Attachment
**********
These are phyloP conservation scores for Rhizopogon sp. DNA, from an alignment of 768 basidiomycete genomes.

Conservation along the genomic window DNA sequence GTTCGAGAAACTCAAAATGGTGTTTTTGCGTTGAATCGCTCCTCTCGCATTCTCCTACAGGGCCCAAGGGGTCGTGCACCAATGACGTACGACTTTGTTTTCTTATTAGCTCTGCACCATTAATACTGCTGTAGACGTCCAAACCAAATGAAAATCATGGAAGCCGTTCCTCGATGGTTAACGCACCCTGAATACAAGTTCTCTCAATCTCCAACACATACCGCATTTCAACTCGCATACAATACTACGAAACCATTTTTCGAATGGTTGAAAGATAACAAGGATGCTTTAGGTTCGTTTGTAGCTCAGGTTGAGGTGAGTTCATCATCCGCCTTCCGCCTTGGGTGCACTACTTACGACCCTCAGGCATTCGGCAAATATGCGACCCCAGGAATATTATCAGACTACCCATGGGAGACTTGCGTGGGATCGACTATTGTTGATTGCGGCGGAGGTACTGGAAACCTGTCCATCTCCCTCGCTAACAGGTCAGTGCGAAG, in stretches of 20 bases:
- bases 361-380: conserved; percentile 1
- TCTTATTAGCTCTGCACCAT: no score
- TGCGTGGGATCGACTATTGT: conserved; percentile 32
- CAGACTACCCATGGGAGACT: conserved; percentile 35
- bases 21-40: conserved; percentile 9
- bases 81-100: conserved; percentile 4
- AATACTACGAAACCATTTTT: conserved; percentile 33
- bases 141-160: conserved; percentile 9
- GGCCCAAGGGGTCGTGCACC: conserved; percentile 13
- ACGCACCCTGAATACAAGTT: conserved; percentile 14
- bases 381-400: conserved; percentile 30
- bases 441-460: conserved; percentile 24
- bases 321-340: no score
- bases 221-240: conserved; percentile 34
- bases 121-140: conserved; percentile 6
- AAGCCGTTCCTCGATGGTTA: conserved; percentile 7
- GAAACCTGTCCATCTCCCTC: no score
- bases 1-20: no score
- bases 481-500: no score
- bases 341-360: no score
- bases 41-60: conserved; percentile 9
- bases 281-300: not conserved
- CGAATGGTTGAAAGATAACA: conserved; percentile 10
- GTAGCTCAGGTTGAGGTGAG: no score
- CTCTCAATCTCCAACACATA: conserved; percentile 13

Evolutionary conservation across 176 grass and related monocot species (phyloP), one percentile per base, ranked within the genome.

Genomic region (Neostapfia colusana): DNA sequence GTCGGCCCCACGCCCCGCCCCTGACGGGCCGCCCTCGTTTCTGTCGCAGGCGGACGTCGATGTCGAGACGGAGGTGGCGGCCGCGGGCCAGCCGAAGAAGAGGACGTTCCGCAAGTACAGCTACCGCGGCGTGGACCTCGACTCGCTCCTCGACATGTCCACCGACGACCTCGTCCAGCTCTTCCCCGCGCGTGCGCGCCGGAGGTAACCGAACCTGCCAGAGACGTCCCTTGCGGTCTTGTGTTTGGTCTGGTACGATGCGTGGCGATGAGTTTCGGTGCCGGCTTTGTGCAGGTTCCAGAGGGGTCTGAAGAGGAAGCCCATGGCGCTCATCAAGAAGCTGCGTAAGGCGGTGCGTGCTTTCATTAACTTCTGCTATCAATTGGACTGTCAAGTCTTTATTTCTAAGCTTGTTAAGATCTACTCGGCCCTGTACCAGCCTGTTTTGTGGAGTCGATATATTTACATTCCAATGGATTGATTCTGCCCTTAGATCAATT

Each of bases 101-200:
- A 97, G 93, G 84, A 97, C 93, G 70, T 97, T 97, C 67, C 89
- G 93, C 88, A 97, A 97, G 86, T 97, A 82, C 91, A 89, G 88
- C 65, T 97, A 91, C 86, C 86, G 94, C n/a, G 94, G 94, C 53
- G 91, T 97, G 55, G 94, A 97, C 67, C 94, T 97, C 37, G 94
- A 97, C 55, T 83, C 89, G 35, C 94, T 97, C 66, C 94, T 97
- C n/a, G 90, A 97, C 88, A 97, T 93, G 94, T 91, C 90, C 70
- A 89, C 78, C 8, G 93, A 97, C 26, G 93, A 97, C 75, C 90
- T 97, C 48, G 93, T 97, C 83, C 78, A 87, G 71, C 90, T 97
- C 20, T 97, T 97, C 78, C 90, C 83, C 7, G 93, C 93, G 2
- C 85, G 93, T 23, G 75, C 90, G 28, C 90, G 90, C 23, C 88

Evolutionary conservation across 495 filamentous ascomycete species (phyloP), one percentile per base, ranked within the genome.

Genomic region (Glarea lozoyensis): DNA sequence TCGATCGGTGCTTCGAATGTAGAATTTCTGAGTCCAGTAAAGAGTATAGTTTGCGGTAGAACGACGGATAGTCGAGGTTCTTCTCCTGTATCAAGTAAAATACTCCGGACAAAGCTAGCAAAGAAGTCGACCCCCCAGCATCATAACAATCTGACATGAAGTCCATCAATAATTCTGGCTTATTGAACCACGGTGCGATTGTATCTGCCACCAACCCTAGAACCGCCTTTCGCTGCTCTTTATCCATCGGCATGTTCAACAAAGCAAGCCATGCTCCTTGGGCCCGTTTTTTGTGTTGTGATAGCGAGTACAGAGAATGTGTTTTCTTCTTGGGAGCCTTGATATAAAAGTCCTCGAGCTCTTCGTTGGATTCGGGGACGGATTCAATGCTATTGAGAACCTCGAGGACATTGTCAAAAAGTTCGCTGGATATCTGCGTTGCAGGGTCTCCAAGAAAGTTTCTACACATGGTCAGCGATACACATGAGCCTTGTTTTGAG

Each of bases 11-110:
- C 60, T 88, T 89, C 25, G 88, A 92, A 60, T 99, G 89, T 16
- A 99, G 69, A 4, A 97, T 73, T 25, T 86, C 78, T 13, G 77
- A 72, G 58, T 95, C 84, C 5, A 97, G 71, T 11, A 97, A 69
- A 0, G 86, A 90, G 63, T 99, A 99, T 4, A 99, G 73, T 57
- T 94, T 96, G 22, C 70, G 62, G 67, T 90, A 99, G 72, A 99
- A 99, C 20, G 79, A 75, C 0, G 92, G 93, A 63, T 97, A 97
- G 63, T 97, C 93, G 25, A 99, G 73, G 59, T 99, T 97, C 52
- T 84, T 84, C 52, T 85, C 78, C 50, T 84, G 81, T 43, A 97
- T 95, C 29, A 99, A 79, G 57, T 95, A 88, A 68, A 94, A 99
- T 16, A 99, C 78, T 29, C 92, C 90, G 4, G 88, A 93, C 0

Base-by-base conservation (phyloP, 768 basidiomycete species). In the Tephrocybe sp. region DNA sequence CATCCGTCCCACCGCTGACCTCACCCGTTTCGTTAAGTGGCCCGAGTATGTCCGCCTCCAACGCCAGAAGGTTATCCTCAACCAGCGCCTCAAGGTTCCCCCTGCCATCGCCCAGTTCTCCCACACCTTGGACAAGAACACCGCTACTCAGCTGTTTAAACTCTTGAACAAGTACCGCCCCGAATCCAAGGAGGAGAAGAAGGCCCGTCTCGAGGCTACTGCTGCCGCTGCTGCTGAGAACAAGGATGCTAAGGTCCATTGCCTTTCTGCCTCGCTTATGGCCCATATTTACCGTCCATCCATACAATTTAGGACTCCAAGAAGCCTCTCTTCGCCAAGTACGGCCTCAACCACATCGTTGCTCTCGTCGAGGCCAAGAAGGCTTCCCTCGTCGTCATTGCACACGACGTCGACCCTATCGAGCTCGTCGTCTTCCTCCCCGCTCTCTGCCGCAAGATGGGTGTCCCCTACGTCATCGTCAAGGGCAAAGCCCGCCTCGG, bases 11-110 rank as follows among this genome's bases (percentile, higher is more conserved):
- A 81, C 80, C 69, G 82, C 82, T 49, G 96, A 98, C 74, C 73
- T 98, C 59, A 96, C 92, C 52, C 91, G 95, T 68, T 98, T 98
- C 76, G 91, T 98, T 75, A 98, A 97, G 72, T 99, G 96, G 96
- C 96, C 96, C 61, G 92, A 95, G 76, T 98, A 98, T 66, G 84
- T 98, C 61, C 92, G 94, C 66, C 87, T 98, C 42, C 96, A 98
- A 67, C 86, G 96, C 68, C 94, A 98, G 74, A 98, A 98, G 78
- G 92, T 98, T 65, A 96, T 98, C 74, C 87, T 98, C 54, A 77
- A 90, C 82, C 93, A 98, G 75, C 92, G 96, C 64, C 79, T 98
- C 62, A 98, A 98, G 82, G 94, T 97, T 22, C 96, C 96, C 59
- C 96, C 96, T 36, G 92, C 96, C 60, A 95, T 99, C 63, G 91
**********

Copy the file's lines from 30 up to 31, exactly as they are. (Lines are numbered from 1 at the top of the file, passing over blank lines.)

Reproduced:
Each of bases 101-200:
- A 97, G 93, G 84, A 97, C 93, G 70, T 97, T 97, C 67, C 89